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5 of History's Most Remarkable Teachers

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You've likely met at least one teacher who changed your life for the better. And whether that person was an understanding elementary teacher, a high school teacher who pushed you to pursue your passions, or a college professor who spent extra hours helping you shape your thesis, in honor of these beloved figures (and to mark Teacher Appreciation Week, which runs this year from May 2-5), here are five historic educators whose strength, dedication, and creativity deserve extra gold stars.


The 1988 movie Stand and Deliver is based on the true story of Jaime Escalante, a Bolivian immigrant who taught math at Garfield High School, a rough inner-city school in East Los Angeles.

Escalante was a rigorous teacher. His students came in an hour before school started, stayed long after classes were over, and attended mandatory summer school. However, the teacher's intensity paid off: In 1982, all 18 of Escalante’s advanced math students passed the calculus AP test.

Escalante’s students were accused of cheating, a claim they proved false when they re-took (and passed) the test a second time. Their academic achievements spurred a school-wide trend: By 1991, 600 Garfield students were taking AP courses—and not just in math. 

Escalante retired in 1991, and returned to his native Bolivia. He died in 2010 from cancer, at the age of 79.


Wikimedia Commons // Public Domain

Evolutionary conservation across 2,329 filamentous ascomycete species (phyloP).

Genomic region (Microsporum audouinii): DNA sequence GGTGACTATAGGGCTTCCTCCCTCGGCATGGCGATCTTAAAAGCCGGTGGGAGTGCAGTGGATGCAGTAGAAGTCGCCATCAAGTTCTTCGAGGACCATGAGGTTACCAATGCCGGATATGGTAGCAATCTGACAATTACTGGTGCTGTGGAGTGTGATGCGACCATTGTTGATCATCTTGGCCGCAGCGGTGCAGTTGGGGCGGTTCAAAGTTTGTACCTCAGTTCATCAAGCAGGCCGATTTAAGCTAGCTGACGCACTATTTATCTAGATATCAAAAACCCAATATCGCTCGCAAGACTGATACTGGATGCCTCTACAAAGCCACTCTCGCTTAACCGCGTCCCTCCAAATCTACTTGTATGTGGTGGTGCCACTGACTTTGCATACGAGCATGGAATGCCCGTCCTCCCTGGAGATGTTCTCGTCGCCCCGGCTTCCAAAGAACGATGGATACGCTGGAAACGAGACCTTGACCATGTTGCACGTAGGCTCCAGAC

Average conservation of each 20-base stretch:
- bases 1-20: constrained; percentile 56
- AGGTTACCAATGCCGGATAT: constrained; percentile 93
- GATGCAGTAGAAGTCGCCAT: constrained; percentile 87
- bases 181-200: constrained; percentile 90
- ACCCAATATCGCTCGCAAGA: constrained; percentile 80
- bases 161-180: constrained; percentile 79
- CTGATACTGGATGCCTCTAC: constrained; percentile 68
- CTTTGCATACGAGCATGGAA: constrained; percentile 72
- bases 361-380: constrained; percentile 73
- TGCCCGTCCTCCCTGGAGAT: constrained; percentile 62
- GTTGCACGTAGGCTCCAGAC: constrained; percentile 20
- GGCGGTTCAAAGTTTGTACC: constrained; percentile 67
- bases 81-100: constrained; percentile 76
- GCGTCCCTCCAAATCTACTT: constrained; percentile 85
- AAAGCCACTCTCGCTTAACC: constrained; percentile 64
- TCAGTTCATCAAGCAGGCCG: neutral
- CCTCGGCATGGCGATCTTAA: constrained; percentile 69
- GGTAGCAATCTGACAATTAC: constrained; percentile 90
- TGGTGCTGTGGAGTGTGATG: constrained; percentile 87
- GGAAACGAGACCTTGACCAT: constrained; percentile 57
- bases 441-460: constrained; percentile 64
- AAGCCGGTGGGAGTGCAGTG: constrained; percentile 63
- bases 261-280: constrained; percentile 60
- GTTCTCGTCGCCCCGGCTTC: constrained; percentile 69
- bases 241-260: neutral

The Montessori Method is an education approach for children that emphasizes exploration, choice of practical activities, independence, and learning through the senses. It’s named after Dr. Maria Montessori (1870-1952), an Italian physician and educator who pioneered the unique form of pedagogy.

Montessori was a trained doctor, but she was also interested in educational theory—particularly methods used to teach children with intellectual and developmental disabilities. Montessori eventually became co-director of a new training institute for special education teachers, where she observed various teaching styles to see which ones were most effective.

In 1907, Montessori opened a childcare center called the Casa dei Bambini, or Children’s House, in Rome. Noting that the children learned best when they freely interacted with their environment, Montessori designed a special classroom environment and learning materials. Her style was so successful that “Montessori” schools began popping up across Italy. Today, they're common across the globe. 


Anne Sullivan (1866-1936) was only 21 years old when she taught the deaf, blind, and mute Helen Keller to communicate with the outside world. Sullivan, whose own vision was impaired, had attended the Perkins School for the Blind. There, she learned the manual alphabet—hand signs for the deaf that can also be communicated via touch. Sullivan used these signs to teach Keller that everything has a name.

In 1877, Sullivan achieved a pivotal breakthrough with her young pupil. She described the moment in a letter to a friend: